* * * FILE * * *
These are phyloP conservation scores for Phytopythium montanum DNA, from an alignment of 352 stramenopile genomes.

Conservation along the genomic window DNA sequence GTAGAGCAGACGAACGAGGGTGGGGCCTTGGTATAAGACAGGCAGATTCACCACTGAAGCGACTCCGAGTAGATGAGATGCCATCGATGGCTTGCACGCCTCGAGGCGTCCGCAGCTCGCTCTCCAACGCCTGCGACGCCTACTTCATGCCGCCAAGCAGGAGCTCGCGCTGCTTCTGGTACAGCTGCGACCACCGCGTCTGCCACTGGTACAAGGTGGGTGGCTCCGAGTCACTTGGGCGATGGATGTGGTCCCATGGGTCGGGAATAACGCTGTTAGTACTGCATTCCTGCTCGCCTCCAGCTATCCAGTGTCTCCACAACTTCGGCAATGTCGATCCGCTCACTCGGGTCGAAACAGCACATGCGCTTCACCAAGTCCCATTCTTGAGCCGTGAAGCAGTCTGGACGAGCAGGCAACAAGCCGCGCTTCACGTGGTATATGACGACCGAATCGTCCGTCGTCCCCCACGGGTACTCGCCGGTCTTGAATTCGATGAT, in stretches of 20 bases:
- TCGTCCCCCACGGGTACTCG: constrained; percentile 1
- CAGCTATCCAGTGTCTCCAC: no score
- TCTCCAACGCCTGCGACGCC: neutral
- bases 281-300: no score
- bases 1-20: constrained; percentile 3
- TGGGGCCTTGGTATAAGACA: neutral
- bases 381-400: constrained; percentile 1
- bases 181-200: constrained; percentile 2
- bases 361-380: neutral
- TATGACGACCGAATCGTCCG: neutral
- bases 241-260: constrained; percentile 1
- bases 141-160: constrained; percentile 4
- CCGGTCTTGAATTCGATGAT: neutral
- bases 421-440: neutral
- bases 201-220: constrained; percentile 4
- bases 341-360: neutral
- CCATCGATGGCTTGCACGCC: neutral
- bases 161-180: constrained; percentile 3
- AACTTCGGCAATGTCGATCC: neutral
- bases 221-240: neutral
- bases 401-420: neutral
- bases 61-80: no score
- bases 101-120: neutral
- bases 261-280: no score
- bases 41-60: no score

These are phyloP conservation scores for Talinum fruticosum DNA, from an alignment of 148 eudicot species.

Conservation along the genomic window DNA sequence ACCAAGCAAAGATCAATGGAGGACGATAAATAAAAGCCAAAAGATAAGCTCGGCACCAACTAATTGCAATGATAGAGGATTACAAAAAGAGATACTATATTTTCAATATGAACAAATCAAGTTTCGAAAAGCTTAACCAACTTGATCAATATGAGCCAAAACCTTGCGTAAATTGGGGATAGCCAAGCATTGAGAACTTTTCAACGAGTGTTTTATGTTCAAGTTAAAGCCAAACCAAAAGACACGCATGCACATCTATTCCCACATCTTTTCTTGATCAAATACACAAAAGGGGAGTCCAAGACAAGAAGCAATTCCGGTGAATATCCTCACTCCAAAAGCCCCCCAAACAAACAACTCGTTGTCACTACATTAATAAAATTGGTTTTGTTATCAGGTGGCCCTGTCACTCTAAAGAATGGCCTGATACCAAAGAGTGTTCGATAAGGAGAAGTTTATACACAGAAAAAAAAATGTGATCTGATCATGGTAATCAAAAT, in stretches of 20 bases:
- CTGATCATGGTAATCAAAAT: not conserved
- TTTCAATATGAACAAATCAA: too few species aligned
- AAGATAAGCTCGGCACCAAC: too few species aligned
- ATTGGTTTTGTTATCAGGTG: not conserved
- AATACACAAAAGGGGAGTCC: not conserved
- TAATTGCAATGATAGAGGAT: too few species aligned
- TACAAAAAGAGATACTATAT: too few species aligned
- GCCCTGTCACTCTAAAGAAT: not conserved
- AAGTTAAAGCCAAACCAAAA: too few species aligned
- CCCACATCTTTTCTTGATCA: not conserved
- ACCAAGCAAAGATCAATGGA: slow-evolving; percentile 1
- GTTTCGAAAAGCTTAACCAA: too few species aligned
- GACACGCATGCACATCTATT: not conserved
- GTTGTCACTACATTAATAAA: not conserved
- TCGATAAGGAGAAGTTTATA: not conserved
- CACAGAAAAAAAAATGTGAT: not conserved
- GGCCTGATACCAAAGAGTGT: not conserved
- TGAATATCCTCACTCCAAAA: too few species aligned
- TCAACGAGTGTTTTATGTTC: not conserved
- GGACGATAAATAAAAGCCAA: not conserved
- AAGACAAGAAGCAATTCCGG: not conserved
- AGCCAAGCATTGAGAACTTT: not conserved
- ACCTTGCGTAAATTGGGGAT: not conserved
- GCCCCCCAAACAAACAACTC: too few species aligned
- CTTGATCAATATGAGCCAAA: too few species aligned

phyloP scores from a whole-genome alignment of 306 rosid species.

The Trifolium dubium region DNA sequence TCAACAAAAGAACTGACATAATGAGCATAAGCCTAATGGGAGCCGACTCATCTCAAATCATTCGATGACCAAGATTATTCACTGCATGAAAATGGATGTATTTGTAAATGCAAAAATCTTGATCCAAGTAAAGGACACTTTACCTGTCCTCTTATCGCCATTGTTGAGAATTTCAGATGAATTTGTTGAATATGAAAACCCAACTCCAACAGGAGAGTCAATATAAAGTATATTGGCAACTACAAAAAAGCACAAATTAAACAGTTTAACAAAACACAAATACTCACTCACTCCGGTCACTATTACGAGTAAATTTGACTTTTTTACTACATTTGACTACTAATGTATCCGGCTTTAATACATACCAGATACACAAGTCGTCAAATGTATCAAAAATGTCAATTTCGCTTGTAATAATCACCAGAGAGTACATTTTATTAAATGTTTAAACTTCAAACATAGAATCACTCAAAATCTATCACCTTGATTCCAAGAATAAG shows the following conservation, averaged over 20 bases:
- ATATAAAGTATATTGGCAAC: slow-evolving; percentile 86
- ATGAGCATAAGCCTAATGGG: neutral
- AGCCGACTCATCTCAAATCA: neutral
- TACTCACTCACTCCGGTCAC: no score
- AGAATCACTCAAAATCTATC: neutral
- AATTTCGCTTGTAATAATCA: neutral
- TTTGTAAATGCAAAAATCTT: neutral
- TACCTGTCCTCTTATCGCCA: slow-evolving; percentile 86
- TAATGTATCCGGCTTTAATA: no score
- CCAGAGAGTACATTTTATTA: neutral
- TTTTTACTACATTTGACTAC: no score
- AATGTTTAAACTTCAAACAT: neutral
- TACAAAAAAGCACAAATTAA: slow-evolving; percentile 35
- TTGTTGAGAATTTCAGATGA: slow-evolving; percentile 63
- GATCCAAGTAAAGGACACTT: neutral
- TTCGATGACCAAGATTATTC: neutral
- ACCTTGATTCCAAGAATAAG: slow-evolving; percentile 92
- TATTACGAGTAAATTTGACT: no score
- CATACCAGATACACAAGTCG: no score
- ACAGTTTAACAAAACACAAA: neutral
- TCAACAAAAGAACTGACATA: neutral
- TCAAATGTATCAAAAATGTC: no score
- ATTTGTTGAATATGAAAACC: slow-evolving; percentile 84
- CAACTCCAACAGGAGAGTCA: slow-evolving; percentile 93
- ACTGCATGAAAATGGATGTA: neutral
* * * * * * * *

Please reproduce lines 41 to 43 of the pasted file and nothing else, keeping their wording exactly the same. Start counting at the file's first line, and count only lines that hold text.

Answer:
- GTTTCGAAAAGCTTAACCAA: too few species aligned
- GACACGCATGCACATCTATT: not conserved
- GTTGTCACTACATTAATAAA: not conserved